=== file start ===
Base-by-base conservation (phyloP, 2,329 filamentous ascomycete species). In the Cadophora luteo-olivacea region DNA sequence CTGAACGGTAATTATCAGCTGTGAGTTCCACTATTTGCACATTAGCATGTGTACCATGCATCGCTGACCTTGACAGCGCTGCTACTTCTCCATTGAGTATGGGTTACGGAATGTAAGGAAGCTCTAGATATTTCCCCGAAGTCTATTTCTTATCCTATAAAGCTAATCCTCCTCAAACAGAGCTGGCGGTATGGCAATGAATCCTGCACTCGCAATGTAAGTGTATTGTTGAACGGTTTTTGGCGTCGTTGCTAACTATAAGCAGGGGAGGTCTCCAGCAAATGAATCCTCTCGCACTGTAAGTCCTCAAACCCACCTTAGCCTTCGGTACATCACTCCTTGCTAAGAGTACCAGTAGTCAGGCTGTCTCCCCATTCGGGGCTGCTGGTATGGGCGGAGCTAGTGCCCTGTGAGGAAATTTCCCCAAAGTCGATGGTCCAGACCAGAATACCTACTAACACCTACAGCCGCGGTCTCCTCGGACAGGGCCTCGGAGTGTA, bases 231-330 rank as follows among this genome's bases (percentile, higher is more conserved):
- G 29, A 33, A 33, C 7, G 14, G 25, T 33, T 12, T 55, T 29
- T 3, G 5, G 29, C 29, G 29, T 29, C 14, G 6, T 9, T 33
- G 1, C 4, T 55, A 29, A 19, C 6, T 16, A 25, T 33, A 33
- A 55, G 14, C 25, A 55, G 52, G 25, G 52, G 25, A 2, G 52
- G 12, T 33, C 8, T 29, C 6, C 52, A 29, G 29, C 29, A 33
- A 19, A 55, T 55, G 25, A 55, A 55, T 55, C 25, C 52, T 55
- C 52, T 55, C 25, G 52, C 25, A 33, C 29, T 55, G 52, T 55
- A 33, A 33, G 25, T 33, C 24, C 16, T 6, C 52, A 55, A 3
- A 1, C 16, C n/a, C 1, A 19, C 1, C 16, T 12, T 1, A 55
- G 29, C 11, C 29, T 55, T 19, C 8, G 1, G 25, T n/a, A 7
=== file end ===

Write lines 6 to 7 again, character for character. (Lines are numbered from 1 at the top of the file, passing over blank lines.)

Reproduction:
- G 12, T 33, C 8, T 29, C 6, C 52, A 29, G 29, C 29, A 33
- A 19, A 55, T 55, G 25, A 55, A 55, T 55, C 25, C 52, T 55